I believe it would be much easier to understand what is required if the agencies would define basic research not by the character of the benefits the public expects to gain (large but unpredictable and long-delayed benefits in the case of Newtonian research) but rather by the highly creative environment in which the best basic research is carried out. If this idea is accepted, basic research may describe the environment in which both Newtonian and Jeffersonian science are carried out. In contrast, Baconian research is, like most industrial research, carried out in a more tightly managed and disciplined environment, since the knowledge to solve the identified problem is presumed to be substantially in hand.
If we pursue this line of reasoning, we are immediately led to the realization that the goals to which Jeffersonian research is dedicated require progress in both scientific understanding and in new technological discoveries. Thus not only basic science but a broad range of basic technology research of great value to society is required. The key idea here is to separate in our policy thinking the motives for spending public money on research from the choice of environments in which to perform the work. Thus, the idea of a Jeffersonian research strategy also serves to diminish the increasingly artificial distinction between science and technology (or engineering).
A long-running debate
The debate between Congress and the White House over postWorld War II science policy was intense in 1946 and 1947. Congressional Democrats, led by Senator Harley Kilgore of West Virginia, wanted the impressive power of wartime research in government laboratories to address the needs of civil society, as it had done in such spectacular form in the war. Vannevar Bush, head of the Office of Scientific Research and Development (OSRD) in President Roosevelt’s administration, observed that university scientists had demonstrated great creativity in the development of radar, nuclear weapons, and tactics based on the new field of operations research. He concluded that conventional industrial and government research organizations were well suited to incremental advances accomplished in close relationships to the intended users. But to get the creativity and originality that produced radical progress, the researchers needed a lot of independence. In the United States, this kind of creative research atmosphere was most often found in the best research universities. His proposal was to fund that work through a National Research Foundation.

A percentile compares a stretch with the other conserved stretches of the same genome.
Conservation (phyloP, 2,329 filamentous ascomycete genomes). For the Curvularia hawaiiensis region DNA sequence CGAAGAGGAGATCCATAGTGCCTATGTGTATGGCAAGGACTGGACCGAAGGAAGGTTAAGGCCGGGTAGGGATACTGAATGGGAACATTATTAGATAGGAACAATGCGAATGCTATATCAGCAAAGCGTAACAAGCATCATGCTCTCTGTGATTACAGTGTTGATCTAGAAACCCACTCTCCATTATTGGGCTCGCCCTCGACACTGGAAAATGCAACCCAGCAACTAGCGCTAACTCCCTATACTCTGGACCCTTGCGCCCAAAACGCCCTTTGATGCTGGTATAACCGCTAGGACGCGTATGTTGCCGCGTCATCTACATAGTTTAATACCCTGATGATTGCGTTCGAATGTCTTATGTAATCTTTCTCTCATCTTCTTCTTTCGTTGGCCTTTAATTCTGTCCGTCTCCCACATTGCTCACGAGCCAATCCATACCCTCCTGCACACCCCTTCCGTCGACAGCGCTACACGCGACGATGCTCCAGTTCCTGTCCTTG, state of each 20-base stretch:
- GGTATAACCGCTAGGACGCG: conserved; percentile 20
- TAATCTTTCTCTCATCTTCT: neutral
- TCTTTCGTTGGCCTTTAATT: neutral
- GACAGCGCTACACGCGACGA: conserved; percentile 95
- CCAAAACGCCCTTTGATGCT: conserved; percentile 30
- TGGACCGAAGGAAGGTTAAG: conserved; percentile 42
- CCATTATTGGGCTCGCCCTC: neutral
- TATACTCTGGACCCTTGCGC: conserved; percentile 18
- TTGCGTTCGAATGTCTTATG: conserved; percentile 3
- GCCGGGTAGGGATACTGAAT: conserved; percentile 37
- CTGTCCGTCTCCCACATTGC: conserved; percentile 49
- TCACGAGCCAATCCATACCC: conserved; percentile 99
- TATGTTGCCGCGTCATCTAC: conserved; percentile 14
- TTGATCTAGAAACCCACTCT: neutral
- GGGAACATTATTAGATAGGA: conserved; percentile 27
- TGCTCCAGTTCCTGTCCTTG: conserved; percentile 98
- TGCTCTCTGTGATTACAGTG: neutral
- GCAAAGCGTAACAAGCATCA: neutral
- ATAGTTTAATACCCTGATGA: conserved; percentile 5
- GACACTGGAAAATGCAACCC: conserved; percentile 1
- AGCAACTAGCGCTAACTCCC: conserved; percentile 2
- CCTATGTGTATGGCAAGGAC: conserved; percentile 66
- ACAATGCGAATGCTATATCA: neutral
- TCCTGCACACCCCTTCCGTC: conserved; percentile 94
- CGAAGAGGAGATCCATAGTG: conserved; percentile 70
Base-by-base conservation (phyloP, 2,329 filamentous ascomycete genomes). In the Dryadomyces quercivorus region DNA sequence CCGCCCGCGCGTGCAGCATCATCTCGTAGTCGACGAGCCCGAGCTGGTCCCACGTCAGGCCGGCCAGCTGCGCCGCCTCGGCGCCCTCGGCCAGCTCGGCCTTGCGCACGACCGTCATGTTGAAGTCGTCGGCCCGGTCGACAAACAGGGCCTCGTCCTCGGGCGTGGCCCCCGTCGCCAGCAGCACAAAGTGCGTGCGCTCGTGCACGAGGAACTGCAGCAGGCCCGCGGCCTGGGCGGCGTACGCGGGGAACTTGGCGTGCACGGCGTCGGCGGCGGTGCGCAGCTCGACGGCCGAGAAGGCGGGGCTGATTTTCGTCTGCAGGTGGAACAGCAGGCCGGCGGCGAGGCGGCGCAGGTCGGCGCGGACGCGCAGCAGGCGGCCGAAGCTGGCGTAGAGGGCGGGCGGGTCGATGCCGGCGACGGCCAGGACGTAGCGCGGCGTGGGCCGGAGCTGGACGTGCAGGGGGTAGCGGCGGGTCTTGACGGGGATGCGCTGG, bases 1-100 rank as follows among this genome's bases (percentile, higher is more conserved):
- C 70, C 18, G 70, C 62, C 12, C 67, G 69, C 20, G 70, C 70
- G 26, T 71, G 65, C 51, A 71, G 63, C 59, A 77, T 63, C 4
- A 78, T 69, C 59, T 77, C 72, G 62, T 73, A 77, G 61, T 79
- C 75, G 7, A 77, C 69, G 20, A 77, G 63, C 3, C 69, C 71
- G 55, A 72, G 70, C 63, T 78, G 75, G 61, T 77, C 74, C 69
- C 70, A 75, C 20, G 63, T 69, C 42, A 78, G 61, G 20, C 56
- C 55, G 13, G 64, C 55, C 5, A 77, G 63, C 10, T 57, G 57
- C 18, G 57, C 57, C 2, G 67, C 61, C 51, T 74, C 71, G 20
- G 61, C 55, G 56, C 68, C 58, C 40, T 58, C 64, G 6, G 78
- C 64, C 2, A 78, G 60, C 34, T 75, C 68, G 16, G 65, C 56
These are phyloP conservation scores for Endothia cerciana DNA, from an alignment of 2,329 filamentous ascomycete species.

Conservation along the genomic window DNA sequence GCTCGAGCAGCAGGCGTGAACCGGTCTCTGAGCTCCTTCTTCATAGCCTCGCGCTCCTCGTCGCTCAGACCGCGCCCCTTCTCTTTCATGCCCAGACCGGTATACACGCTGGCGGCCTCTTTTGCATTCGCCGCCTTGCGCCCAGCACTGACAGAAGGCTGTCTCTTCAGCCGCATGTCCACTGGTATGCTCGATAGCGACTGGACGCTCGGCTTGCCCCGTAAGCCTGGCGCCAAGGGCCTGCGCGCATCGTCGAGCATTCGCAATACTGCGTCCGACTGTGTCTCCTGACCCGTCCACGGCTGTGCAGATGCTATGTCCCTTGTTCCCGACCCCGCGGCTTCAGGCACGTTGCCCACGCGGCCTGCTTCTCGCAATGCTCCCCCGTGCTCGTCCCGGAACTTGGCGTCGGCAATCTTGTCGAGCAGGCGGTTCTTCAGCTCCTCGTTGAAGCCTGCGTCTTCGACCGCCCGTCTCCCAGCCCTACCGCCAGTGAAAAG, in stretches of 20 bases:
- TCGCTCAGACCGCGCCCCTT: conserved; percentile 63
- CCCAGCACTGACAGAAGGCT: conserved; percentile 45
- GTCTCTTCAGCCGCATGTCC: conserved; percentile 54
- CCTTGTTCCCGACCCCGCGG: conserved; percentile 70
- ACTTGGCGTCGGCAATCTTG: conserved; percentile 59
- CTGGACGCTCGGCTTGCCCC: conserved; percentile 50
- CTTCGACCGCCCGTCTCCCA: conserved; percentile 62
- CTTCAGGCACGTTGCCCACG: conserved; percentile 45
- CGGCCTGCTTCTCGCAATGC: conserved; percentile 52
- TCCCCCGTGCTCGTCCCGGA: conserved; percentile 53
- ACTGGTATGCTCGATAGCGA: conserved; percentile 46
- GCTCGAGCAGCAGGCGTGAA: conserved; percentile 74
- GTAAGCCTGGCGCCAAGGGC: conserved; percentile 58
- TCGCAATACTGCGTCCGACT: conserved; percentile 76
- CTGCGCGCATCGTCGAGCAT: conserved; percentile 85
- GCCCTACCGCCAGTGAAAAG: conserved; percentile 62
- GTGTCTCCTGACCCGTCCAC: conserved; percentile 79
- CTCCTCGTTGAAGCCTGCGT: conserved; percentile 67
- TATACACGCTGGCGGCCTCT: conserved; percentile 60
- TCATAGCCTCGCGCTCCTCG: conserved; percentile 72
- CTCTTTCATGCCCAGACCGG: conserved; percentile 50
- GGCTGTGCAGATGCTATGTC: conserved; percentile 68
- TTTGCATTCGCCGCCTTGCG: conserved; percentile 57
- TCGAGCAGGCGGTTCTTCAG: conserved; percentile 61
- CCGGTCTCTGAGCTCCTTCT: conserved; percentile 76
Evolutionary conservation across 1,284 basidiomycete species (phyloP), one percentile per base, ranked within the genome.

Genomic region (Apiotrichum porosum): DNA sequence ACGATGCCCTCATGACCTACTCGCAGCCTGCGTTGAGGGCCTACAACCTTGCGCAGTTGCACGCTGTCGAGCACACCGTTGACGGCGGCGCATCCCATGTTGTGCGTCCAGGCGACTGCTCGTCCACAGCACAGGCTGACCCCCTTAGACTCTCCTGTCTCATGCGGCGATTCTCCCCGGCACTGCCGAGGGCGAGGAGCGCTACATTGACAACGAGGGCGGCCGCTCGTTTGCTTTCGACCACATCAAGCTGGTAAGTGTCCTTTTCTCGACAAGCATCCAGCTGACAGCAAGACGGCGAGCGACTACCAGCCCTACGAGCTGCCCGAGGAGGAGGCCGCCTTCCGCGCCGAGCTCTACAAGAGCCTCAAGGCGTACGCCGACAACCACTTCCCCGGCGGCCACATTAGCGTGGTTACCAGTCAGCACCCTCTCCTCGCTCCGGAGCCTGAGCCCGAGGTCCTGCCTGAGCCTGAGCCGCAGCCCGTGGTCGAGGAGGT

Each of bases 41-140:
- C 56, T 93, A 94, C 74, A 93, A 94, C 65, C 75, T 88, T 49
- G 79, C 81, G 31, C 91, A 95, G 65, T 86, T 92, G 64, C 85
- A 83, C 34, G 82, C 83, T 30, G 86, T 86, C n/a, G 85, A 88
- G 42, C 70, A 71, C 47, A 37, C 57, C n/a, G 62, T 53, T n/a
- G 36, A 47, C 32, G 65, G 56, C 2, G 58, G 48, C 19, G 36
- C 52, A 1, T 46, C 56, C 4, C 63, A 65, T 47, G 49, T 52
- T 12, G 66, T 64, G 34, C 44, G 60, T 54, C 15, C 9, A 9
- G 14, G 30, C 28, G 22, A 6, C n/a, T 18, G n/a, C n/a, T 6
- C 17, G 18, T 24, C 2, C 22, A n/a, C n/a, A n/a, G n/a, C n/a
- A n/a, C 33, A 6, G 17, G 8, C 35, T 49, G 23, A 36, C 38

Bush has been much misunderstood; his position was much more Jeffersonian than most scientists believe. His concept for the National Research Foundation was strongly focused on empowering researchers outside government with a lot of independence, but it also contained divisions devoted to medical and military goals that were clearly focused on important long-term societal goals. He quite clearly stated that although the military services should continue to do the majority of defense R&D, they could be expected to push back the frontiers only incrementally. He argued that the Defense Department needed a more freewheeling, inventive research program, drawing on the power of creative thinking in the universities.
By the time Congress crafted a national science funding agency it had already been stripped of its more pragmatic national goals. Its role would be to advance science broadly. When finally enacted, the foundation’s director would be appointed by a science board, not by the president. President Truman’s veto message, crafted by Donald Price, objected to this lack of accountability to the president, who must ask Congress for the agency’s money. What emerged in 1953 was a National Science Foundation devoted to the broad support of autonomous academic science (and, by subsequent amendment, engineering).